Author: Stephen Chbosky (Pub’d by Simon and Schuster; OUT NOW; Format – Print and Ebook)

Verdict: Lives up to the taglines of ‘moving’, ‘relatable, and ‘funny’. A great book for teenage readers.

Review: The Perks of Being a Wallflower may have been written in the late nineties, but it’s amazing how popular this book has recently become. I really loved the film starring Emma Watson and Logan Lerman but, as with most adaptations, the book is far better.

Charlie, a high school freshman is sensitive and insecure. Extremely introverted, and unsure whether he will make friends, he meets a group of misfits, who soon turn out to be the best friends he’s ever had.

Despite Charlie’s freshman standing, Sam and Patrick (both seniors) dismiss the age difference and the three bond over their outsider status, thus making them Wallflowers. With the help of the older students, and his very encouraging English teacher, Charlie learns about music, literature, love and friendship, and the resulting emotional journey gives the novel a moving and affecting core.

The novel’s fundamental success lies within the fact that many teenagers will be able to relate to Charlie; the new discoveries of adolescence in the form of sex, drugs and ‘rock’n’roll’. These recognisable experiences coupled with his troubling childhood tragedies make Charlie an incredibly empathetic character.

Chbosky’s story is not too dissimilar to other coming-of-age novels such as Lock and Key (Sarah Dessen) or Looking for Alaska (John Green), but nevertheless, we are enamoured with the epistolary style in which the story is written. Charlie’s comforting letters to his ‘friend’ are the reader’s insight into the progression of his life; from a shy ‘nobody’ to a much loved ‘wallflower’. They effectively tell the story and warm the hearts of readers.

Overall, it’s a fantastic read, and I would definitely recommend it to all!


By Danny Andrew-Lynch



Finding Cherokee Brown

Author: Siobhan Curham. (Pub’d Electric Monkey; 4th March 2013; Format – Print and Ebook)

Verdict: Funny, moving and at times rather poignant, this is a story for all of those who struggle to define themselves in the face of adversity.  Oh, and if you want to be a writer there’s some great advice there for you too!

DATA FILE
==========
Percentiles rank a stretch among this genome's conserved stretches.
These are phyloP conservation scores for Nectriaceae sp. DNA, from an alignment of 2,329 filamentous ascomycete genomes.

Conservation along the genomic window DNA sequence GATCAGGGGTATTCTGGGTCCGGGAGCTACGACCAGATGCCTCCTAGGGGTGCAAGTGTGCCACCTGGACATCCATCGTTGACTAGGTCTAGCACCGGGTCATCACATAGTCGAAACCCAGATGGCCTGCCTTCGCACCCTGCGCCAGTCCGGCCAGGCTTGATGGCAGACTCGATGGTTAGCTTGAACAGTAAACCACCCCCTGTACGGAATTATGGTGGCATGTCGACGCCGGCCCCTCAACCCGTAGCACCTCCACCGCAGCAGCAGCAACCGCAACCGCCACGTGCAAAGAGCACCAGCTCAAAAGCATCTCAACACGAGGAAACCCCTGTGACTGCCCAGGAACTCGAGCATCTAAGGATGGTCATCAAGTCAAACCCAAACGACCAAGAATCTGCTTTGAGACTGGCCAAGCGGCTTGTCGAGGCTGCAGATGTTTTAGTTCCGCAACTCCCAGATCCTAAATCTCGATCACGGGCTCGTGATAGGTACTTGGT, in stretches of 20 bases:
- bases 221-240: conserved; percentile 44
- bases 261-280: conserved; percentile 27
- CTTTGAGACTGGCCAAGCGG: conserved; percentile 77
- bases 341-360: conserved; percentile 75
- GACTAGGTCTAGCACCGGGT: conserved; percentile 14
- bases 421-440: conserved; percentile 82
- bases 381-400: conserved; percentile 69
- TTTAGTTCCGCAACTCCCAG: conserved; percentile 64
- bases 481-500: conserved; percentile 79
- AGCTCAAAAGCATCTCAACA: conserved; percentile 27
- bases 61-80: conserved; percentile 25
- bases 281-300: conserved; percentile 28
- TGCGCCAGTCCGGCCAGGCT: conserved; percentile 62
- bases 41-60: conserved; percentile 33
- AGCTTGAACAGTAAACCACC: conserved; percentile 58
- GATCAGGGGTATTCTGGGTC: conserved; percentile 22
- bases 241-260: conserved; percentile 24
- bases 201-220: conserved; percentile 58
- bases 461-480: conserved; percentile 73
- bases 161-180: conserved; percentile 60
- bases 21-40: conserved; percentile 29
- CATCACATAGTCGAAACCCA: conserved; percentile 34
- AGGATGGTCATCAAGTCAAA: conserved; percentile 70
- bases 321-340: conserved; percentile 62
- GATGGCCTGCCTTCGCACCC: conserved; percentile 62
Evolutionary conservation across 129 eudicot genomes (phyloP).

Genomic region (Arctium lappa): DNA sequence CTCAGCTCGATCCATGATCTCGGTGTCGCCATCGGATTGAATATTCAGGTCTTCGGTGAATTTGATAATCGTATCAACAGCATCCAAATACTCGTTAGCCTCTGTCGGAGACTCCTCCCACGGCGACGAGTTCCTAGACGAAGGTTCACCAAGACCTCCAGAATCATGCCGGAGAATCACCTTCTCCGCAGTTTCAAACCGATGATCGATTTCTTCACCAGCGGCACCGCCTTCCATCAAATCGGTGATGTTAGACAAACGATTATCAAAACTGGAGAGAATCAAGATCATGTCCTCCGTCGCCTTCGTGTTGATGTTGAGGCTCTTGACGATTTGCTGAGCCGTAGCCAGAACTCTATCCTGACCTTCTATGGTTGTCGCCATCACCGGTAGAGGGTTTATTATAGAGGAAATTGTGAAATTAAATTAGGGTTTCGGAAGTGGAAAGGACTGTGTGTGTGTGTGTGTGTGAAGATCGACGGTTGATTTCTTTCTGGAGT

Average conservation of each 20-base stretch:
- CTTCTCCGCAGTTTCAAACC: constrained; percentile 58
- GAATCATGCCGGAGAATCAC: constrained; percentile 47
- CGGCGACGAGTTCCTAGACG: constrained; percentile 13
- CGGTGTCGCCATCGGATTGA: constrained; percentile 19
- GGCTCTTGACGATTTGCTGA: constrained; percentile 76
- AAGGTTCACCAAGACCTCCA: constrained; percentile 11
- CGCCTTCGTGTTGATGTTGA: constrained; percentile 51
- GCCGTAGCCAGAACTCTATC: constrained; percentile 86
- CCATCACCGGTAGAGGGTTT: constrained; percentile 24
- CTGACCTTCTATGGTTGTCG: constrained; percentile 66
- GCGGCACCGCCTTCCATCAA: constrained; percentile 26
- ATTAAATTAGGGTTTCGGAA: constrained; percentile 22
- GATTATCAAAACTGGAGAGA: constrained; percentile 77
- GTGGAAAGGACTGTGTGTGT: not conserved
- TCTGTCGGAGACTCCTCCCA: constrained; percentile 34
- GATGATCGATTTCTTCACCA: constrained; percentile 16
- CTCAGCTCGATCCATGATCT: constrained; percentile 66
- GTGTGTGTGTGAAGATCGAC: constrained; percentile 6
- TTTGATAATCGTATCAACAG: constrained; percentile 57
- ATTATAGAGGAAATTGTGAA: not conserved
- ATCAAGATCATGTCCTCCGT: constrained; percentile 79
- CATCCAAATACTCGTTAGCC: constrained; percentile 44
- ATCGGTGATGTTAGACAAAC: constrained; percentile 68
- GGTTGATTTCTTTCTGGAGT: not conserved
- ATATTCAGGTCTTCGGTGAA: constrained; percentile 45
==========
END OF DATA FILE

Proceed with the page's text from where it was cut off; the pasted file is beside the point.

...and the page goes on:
Review:  I didn’t get the chance to read Siobhan Curham’s YA debut, ‘Dear Dylan’, but it seems those chaps at Electric Monkey have  found an exciting new voice for the genre.  ‘Finding Cherokee Brown’ could easily have become a story of continuous clichés.   It could also have become overcrowded by it’s various themes; of loss, loneliness, first love, coming of age, bullying… Instead, however, Curham has written a tightly woven, entertaining and moving story.

Meet Claire Weeks.   Severely bullied pupil of a wholly ineffectual school, whose best friend has gone and moved to Bognor Regis and whose parents seem not to understand her.   Things certainly can’t get much worse, and as though the ‘Gods’ recognise this a series of life changing events occur beginning with the discovery of  Agatha Dashwood’s manual, So You Want to Write a Novel.

To delve further into the plot would unnecessarily give too much away.  Suffice to say, however, Curham has met the challenge she outlines in a letter to the reader – Cherokee Brown is an ‘interesting, inspirational heroine’, a  victim of bullying ‘determined to fight back in her own original way…’ – she is funny, resilient, but by no means perfect.  There is a lot for her to learn, and she is willing to do so.  She is never presumptuous and is always willing to fight back.

‘Finding Cherokee Brown’ is not my usual choice of novel to be honest but this is a story so much more than the sum of its parts.  A pleasure to read.